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Air Quality Monitors

Measure where it matters

Airmine is building air quality monitors

Do you know if the air in your home is safe? Most of us spend more time indoors than outside – you should know the air quality in your home and work place.  Indoor air impacts your health. Respiratory issues (sneezing, coughing) and symptoms like runny nose and eyes may stem from particles like mite, dust and volatile gases. There are also more profound health implications from exposure to unhealthy indoor air like stroke and heart disease, see WHO pages here.

The first step towards healthier indoor environment is knowledge. With knowledge and measurements you can take step towards a healthier indoor environment in your home.

Key features

  • Measures PM1, PM2.5, PM4, PM10, VOC, CO2
  • For indoor use
  • Easy to set up
  • Integrated with the Airmine app – easy to read your measurements and see your history
  • Requires power (no battery)
  • Affordable! (estimated retail price 120 USD/EUR)

Interested?

Fill in the form below and we will keep you updated

We keep your data private.

Latest

Winter is coming – with polluted air

As we enter the colder months on the northern hemisphere, air pollution levels rise. Much of Europe is affected, but can hardly match the soaring levels in Northern India.

Smoke from west? No, dust from east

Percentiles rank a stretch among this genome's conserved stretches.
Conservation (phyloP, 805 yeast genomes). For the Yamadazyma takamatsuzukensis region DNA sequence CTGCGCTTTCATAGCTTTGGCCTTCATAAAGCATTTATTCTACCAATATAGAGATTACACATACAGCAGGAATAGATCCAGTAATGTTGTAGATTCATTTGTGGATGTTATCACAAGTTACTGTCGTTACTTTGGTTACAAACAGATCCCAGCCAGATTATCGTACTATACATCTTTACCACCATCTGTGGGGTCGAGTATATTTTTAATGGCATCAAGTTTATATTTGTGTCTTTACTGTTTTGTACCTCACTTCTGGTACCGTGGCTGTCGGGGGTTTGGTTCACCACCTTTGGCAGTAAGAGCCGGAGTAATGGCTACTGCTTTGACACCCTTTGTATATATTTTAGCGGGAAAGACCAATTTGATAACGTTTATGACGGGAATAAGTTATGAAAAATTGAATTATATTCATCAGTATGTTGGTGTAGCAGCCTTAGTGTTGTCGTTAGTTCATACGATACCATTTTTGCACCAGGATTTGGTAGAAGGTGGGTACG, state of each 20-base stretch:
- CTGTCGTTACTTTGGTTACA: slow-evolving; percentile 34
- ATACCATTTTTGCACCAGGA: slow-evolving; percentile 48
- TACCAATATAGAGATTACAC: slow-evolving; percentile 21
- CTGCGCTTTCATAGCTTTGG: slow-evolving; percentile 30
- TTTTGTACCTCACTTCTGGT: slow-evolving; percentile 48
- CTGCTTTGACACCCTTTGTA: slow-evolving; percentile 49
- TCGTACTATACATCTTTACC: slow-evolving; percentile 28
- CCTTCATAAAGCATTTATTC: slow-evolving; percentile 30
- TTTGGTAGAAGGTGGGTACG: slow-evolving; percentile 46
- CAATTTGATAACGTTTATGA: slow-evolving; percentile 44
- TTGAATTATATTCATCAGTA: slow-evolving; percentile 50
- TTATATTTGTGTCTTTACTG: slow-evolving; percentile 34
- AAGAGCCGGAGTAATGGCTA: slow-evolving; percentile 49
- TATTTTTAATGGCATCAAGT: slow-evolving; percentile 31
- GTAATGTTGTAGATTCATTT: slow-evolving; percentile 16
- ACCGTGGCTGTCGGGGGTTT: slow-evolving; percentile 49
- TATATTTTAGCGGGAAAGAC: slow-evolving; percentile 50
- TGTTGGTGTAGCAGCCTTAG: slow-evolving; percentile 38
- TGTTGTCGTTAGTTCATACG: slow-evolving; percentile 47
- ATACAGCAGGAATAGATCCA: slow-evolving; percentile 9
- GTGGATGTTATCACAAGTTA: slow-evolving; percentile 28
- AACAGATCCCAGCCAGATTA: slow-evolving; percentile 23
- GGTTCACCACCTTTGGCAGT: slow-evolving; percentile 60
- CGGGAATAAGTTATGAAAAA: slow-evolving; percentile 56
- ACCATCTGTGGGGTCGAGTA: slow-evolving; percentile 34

Did the huge forest fires on the US West Coast in September impact air quality in Europe? Not really, the measurements show. What did have an impact, was dust transported by winds from south east.

Better air in Beijing than San Francisco

Last week, you'd rather breathe Delhi air than take a stroll in San Francisco. Smoke and ashes from the huge forest make air quality on the US West Coast the worst in the world.

Air pollution shortens more lives than smoking, drugs and malaria

Although we are in the midst of a global pandemic, air pollution remains the single major contributor to loss in life expectancy across the globe.

Has air quality improved during lockdowns?

Delhi has had much cleaner air during the Covid-19 lockdowns, whereas we do not find the same improvement in PM2.5 levels in Oslo, Norway.

Birch pollen – how did it develop?

The birch season is over for this year - we have dived into our data and created a visualisation of how it developed in Europe.

Grass pollen levels still high in Central Europe

High levels in Denmark, Germany and Poland, France may have seen the peak. Grass pollen in UK and Scandinavia is on the rise as northern Europe really warms up.